“German companies continue to view their prospects in the US very positively and expect consistently robust business opportunities,” says Caroll H. Neubauer, Chairman of the German American Chambers of Commerce. “They are eager for continued investment in a skilled workforce and look forward to the resulting benefits of comprehensive tax reform,” he added.

“German companies provide a substantial part to the US economy. However, 76 percent are highly dependent on open markets for their supply chain. So while the business prospects are excellent so far, a protectionist agenda could cause trouble,” states Andreas Glunz, Managing Partner International Business, KPMG in Germany.

Survey Process:

Immediately following the German election in September 2017, the GACCs, RGIT, and KPMG approached 1,900 senior executives of German-owned subsidiaries in the US with the German American Business Outlook. The nationwide survey was conducted from September 25- October 8, focusing on the attractiveness of the United States as a business location and the opportunities and challenges of business growth. German companies created more than 700,000 jobs in the US and total investments from Germany to the US amount to US$ 292 billion.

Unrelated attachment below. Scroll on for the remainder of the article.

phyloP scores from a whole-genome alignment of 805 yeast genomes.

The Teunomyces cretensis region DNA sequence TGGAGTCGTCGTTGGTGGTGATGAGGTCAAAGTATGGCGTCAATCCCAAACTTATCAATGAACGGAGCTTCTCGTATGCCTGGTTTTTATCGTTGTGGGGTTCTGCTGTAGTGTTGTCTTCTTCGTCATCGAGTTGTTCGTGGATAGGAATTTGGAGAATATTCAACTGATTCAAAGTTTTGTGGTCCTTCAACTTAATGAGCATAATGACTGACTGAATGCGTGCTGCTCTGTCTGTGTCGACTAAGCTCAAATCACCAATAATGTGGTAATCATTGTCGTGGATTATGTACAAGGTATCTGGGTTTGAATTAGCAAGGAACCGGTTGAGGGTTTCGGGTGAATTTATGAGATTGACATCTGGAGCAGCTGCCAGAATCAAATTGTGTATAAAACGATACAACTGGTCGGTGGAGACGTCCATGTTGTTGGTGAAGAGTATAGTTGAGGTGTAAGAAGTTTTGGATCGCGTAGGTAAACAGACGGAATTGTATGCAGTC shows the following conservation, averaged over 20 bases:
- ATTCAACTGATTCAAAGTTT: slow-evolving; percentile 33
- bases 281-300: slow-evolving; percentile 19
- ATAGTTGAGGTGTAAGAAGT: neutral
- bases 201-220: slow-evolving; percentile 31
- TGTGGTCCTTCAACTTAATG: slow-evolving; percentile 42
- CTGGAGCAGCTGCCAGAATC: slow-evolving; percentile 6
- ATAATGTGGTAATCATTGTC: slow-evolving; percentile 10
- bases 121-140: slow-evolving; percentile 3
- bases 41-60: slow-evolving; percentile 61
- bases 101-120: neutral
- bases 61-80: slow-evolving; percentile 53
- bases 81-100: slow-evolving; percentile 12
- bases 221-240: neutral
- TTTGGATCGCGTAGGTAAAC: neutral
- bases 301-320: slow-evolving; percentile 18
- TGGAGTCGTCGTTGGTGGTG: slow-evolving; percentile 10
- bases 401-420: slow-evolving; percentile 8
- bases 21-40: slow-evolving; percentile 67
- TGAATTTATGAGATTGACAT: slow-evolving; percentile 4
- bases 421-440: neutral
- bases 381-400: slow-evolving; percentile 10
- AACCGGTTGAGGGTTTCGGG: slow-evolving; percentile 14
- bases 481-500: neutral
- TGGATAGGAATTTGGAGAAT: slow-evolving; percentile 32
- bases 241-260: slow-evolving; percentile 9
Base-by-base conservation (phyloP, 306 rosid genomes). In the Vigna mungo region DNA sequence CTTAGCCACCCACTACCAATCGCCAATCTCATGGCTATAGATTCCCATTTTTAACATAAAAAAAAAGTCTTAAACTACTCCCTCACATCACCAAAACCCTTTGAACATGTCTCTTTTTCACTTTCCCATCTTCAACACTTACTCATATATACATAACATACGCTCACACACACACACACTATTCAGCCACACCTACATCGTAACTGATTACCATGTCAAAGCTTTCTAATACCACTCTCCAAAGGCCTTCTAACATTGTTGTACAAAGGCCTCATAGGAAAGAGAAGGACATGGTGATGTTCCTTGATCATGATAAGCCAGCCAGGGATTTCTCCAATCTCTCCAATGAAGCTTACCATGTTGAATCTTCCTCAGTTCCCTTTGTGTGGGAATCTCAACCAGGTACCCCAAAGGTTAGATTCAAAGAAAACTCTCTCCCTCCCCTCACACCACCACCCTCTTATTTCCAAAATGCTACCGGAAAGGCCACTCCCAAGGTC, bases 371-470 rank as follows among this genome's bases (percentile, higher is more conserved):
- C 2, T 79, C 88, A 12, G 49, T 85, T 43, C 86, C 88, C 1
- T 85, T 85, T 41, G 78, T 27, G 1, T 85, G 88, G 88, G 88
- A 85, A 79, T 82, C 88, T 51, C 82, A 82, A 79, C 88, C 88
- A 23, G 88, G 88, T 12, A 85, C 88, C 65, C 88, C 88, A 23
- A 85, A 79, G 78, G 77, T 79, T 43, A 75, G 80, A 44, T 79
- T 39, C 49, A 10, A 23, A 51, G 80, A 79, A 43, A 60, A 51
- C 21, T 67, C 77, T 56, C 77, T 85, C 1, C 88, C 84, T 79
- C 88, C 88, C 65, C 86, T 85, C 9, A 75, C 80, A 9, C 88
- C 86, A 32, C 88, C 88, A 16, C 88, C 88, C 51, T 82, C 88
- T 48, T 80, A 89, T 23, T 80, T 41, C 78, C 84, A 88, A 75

The full report will be available as of December 12 at

About Us:

The German American Chambers of Commerce (GACCs) in Atlanta, Chicago, Detroit, Houston, New York, Philadelphia, and San Francisco all work together under the network of AHK USA. With approximately 2,500 members and an extensive national and international business network, the GACCs offer a broad spectrum of activities and services.
Email:, Website:

The Representative of German Industry and Trade (RGIT) is the liaison office of the Federation of German Industries (BDI) and the Association of German Chambers of Industry and Commerce (DIHK) in Washington, D.C., RGIT represents the interests of the German business community vis-à-vis Congress, the US administration and the international organizations based in Washington, D.C.
Email:, Website

KPMG is a network of professional firms with more than 189,000 employees in 152 countries. In Germany, KPMG is one of the leading auditing and advisory firms and has around 10,200 employees in 25 locations. Our services are divided into the following functions: Audit, Tax, Consulting and Deal Advisory. Our Audit services are focused on the auditing of consolidated and annual financial statements. The Tax function incorporates the tax advisory services provided by KPMG. Our high level of specialist know-how on business, regulatory and transaction-related issues is brought together within our Consulting and Deal Advisory functions. We have established teams of interdisciplinary specialists for key industries of the economy. These pool the experience of our experts around the world and further enhance the quality of our advisory services.
Email:, Website:

To download the complete press release in its original format as a PDF, please click here.



James Freeman
Senior Manager 

+1 (212) 974-8855